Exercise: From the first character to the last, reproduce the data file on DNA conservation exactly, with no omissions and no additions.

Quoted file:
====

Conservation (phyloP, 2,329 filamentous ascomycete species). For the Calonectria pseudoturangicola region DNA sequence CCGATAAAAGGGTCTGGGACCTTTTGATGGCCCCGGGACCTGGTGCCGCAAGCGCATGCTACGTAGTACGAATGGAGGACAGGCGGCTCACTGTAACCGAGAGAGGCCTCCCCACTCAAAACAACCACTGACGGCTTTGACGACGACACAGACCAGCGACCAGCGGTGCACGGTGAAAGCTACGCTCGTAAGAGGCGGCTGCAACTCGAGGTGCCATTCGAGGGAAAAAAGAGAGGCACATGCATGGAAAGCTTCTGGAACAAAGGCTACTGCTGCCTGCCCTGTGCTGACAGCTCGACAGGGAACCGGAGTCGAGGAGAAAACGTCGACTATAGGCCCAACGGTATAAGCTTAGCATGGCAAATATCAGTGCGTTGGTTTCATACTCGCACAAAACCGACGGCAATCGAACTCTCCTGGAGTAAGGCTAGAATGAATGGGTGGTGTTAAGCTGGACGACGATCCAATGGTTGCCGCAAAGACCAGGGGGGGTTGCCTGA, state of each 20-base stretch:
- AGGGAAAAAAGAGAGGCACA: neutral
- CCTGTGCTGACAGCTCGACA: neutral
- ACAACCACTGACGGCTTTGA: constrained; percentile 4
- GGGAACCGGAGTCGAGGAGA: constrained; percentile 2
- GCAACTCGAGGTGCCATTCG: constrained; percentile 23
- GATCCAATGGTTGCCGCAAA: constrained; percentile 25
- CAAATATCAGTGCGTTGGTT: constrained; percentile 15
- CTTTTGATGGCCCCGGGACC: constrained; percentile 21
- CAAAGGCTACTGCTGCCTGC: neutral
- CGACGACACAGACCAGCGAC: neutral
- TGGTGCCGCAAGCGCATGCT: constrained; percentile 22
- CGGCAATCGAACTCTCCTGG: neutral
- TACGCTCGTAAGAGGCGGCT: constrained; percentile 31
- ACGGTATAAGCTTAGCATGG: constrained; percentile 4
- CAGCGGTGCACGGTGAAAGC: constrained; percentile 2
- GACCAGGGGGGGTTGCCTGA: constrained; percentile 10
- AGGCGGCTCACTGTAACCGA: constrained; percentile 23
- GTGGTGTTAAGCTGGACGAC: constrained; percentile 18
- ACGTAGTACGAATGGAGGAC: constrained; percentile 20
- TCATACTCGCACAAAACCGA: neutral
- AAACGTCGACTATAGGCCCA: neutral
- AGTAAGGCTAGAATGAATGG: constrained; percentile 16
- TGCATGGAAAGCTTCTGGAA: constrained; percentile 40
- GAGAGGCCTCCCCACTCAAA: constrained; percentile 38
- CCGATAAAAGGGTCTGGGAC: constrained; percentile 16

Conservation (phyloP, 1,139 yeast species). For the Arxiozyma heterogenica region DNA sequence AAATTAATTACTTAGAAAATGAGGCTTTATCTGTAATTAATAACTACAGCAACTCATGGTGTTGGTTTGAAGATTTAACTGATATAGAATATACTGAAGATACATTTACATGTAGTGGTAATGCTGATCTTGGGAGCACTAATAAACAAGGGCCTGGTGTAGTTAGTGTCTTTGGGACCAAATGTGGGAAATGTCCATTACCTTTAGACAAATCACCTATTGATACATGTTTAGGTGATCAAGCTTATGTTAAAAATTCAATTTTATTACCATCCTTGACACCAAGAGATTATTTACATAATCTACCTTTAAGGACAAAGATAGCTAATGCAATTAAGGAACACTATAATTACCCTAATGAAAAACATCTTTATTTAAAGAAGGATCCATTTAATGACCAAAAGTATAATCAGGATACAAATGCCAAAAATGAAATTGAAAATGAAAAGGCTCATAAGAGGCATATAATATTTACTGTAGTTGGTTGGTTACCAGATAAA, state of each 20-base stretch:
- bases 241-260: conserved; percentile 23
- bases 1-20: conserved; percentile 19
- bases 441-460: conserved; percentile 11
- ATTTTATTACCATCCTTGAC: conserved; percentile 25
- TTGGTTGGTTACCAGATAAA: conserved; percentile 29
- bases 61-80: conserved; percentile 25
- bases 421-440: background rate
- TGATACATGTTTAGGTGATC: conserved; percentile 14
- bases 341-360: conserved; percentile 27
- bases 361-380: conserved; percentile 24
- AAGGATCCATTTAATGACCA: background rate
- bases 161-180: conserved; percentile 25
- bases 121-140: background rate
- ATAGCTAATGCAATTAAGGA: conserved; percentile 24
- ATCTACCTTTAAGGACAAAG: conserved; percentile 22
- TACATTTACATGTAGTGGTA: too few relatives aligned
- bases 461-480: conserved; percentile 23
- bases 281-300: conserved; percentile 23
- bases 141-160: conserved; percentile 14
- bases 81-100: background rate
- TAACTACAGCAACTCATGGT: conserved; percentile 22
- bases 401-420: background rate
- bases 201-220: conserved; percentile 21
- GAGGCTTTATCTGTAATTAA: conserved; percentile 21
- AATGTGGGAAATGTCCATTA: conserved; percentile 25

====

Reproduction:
Conservation (phyloP, 2,329 filamentous ascomycete species). For the Calonectria pseudoturangicola region DNA sequence CCGATAAAAGGGTCTGGGACCTTTTGATGGCCCCGGGACCTGGTGCCGCAAGCGCATGCTACGTAGTACGAATGGAGGACAGGCGGCTCACTGTAACCGAGAGAGGCCTCCCCACTCAAAACAACCACTGACGGCTTTGACGACGACACAGACCAGCGACCAGCGGTGCACGGTGAAAGCTACGCTCGTAAGAGGCGGCTGCAACTCGAGGTGCCATTCGAGGGAAAAAAGAGAGGCACATGCATGGAAAGCTTCTGGAACAAAGGCTACTGCTGCCTGCCCTGTGCTGACAGCTCGACAGGGAACCGGAGTCGAGGAGAAAACGTCGACTATAGGCCCAACGGTATAAGCTTAGCATGGCAAATATCAGTGCGTTGGTTTCATACTCGCACAAAACCGACGGCAATCGAACTCTCCTGGAGTAAGGCTAGAATGAATGGGTGGTGTTAAGCTGGACGACGATCCAATGGTTGCCGCAAAGACCAGGGGGGGTTGCCTGA, state of each 20-base stretch:
- AGGGAAAAAAGAGAGGCACA: neutral
- CCTGTGCTGACAGCTCGACA: neutral
- ACAACCACTGACGGCTTTGA: constrained; percentile 4
- GGGAACCGGAGTCGAGGAGA: constrained; percentile 2
- GCAACTCGAGGTGCCATTCG: constrained; percentile 23
- GATCCAATGGTTGCCGCAAA: constrained; percentile 25
- CAAATATCAGTGCGTTGGTT: constrained; percentile 15
- CTTTTGATGGCCCCGGGACC: constrained; percentile 21
- CAAAGGCTACTGCTGCCTGC: neutral
- CGACGACACAGACCAGCGAC: neutral
- TGGTGCCGCAAGCGCATGCT: constrained; percentile 22
- CGGCAATCGAACTCTCCTGG: neutral
- TACGCTCGTAAGAGGCGGCT: constrained; percentile 31
- ACGGTATAAGCTTAGCATGG: constrained; percentile 4
- CAGCGGTGCACGGTGAAAGC: constrained; percentile 2
- GACCAGGGGGGGTTGCCTGA: constrained; percentile 10
- AGGCGGCTCACTGTAACCGA: constrained; percentile 23
- GTGGTGTTAAGCTGGACGAC: constrained; percentile 18
- ACGTAGTACGAATGGAGGAC: constrained; percentile 20
- TCATACTCGCACAAAACCGA: neutral
- AAACGTCGACTATAGGCCCA: neutral
- AGTAAGGCTAGAATGAATGG: constrained; percentile 16
- TGCATGGAAAGCTTCTGGAA: constrained; percentile 40
- GAGAGGCCTCCCCACTCAAA: constrained; percentile 38
- CCGATAAAAGGGTCTGGGAC: constrained; percentile 16

Conservation (phyloP, 1,139 yeast species). For the Arxiozyma heterogenica region DNA sequence AAATTAATTACTTAGAAAATGAGGCTTTATCTGTAATTAATAACTACAGCAACTCATGGTGTTGGTTTGAAGATTTAACTGATATAGAATATACTGAAGATACATTTACATGTAGTGGTAATGCTGATCTTGGGAGCACTAATAAACAAGGGCCTGGTGTAGTTAGTGTCTTTGGGACCAAATGTGGGAAATGTCCATTACCTTTAGACAAATCACCTATTGATACATGTTTAGGTGATCAAGCTTATGTTAAAAATTCAATTTTATTACCATCCTTGACACCAAGAGATTATTTACATAATCTACCTTTAAGGACAAAGATAGCTAATGCAATTAAGGAACACTATAATTACCCTAATGAAAAACATCTTTATTTAAAGAAGGATCCATTTAATGACCAAAAGTATAATCAGGATACAAATGCCAAAAATGAAATTGAAAATGAAAAGGCTCATAAGAGGCATATAATATTTACTGTAGTTGGTTGGTTACCAGATAAA, state of each 20-base stretch:
- bases 241-260: conserved; percentile 23
- bases 1-20: conserved; percentile 19
- bases 441-460: conserved; percentile 11
- ATTTTATTACCATCCTTGAC: conserved; percentile 25
- TTGGTTGGTTACCAGATAAA: conserved; percentile 29
- bases 61-80: conserved; percentile 25
- bases 421-440: background rate
- TGATACATGTTTAGGTGATC: conserved; percentile 14
- bases 341-360: conserved; percentile 27
- bases 361-380: conserved; percentile 24
- AAGGATCCATTTAATGACCA: background rate
- bases 161-180: conserved; percentile 25
- bases 121-140: background rate
- ATAGCTAATGCAATTAAGGA: conserved; percentile 24
- ATCTACCTTTAAGGACAAAG: conserved; percentile 22
- TACATTTACATGTAGTGGTA: too few relatives aligned
- bases 461-480: conserved; percentile 23
- bases 281-300: conserved; percentile 23
- bases 141-160: conserved; percentile 14
- bases 81-100: background rate
- TAACTACAGCAACTCATGGT: conserved; percentile 22
- bases 401-420: background rate
- bases 201-220: conserved; percentile 21
- GAGGCTTTATCTGTAATTAA: conserved; percentile 21
- AATGTGGGAAATGTCCATTA: conserved; percentile 25